Friday, March 16, 2012

Chevron Reports Minor Slick From Leak in Campos Basin, Offshore Brazil


Chevron and Brazilian regulators reported that a small, fresh oil slick has appeared near the site of Chevron's blowout last November in the deepwater Frade oil field in Brazil's prolific Campos Basin. This is not entirely unexpected given the nature of the problem that Chevron had with the well being drilled by the SEDCO 706 rig: an unknown amount of oil escaped laterally from the well into surrounding bedrock, and worked its way up to the seafloor along a pre-existing natural fault.  It will take some time for all of that oil to emerge, so we've been anticipating chronic small oil slicks at this location.

But optical satellite imagery of this area (MODIS and MERIS) have had problems with clouds and haze for the past few days, so we haven't seen any sign of the latest slick. Radar images don't have that problem, but the most recent radar image we have was taken at about 9pm local time on March 9, and it looks clean around the SEDCO 706 site:

Detail from radar satellite image taken March 9, 2012, showing area of reported Chevron leak. No slick is apparent. White dots are large metal objects on the water:  drill rigs, FPSOs, oil platforms or vessels.  Orange dots are the locations of FPSOs and platforms from Brazilian government data.  Red marker indicates the location of the SEDCO 706 rig when it was drilling the well that caused the initial leak in November 2011.  Envisat ASAR image courtesy European Space Agency.
We do see a small slick on this image, though, about 80 km south-southwest of the Chevron leak site.  It is quite small, covering about 2 square kilometers, and appears to be associated with Petrobras P38, an FPSO in the Marlim Sul field that recently began handling new production from platform P56:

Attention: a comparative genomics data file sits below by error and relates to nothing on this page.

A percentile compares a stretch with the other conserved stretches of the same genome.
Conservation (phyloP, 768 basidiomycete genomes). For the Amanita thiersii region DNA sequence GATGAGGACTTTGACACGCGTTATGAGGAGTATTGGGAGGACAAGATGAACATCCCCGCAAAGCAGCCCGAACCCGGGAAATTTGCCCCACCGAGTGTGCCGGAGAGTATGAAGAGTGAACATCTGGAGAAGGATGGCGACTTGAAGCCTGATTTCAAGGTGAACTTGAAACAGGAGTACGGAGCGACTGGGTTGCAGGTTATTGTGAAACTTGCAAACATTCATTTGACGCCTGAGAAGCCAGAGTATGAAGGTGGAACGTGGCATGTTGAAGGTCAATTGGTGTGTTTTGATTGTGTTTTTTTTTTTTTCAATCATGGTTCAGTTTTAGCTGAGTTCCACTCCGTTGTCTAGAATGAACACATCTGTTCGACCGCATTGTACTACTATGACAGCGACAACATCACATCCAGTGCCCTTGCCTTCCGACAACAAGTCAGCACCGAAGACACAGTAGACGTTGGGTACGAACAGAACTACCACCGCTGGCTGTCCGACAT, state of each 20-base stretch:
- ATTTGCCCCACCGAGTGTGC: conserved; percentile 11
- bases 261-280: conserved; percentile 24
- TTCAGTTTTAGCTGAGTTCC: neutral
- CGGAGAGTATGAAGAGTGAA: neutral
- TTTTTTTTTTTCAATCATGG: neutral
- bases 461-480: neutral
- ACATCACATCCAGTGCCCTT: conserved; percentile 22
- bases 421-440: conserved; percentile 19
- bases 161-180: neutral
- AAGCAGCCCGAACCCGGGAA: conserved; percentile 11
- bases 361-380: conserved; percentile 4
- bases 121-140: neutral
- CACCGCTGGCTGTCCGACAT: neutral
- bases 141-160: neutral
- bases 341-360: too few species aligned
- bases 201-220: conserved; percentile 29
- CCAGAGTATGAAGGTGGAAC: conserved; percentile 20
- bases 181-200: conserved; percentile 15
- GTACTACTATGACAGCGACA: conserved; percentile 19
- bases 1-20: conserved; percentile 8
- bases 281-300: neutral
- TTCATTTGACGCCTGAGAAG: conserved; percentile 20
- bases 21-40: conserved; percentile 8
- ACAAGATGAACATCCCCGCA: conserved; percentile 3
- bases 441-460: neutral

Small slick apparently associated with Petrobras FPSO P38 in the Marlim Sul Field off Brazil.  Detail from radar satellite image taken March 9, 2012.  Orange dots mark the locations of FPSOs and platforms from Brazilian government data. Envisat ASAR image courtesy European Space Agency.

This appears to be a very small spill -- at 1 micron thick it would only amount to 528 gallons -- but recent spills off Nigeria and affecting the beach at Tramandai in Brazil, should put FPSOs on everyone's radar here in the US.

1 comment:

  1. Brazil bars Chevron executives from leaving over spill - http://edition.cnn.com/2012/03/18/world/americas/brazil-oil-spill/index.html

    ustiça decide que representantes da Chevron não podem deixar o país - http://g1.globo.com/rio-de-janeiro/noticia/2012/03/justica-decide-que-representantes-da-chevron-nao-podem-deixar-o-pais.html

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